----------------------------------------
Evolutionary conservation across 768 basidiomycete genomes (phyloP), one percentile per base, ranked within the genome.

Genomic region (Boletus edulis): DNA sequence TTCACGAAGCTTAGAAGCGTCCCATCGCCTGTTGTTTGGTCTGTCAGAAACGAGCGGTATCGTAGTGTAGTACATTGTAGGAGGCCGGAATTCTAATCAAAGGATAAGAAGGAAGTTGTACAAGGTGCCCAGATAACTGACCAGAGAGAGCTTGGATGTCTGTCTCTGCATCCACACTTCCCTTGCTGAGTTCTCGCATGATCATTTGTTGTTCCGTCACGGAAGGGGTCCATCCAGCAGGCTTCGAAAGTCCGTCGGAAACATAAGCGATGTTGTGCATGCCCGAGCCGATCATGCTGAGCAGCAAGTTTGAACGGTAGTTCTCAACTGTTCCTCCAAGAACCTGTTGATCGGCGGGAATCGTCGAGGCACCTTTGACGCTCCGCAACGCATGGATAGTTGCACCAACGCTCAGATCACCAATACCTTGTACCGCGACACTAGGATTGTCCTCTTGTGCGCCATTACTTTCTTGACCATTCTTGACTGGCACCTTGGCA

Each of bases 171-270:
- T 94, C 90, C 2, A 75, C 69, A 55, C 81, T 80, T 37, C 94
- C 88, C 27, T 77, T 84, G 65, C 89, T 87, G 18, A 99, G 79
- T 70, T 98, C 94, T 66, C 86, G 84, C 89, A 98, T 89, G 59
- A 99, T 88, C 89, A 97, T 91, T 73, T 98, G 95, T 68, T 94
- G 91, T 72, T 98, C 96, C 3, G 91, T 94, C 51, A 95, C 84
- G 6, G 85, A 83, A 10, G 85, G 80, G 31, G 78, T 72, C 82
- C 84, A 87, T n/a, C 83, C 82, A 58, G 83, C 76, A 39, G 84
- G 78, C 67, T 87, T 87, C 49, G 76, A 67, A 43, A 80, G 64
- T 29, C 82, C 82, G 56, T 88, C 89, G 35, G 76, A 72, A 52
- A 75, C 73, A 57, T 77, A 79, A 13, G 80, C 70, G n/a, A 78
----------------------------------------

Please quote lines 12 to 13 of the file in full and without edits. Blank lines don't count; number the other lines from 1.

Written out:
- T 29, C 82, C 82, G 56, T 88, C 89, G 35, G 76, A 72, A 52
- A 75, C 73, A 57, T 77, A 79, A 13, G 80, C 70, G n/a, A 78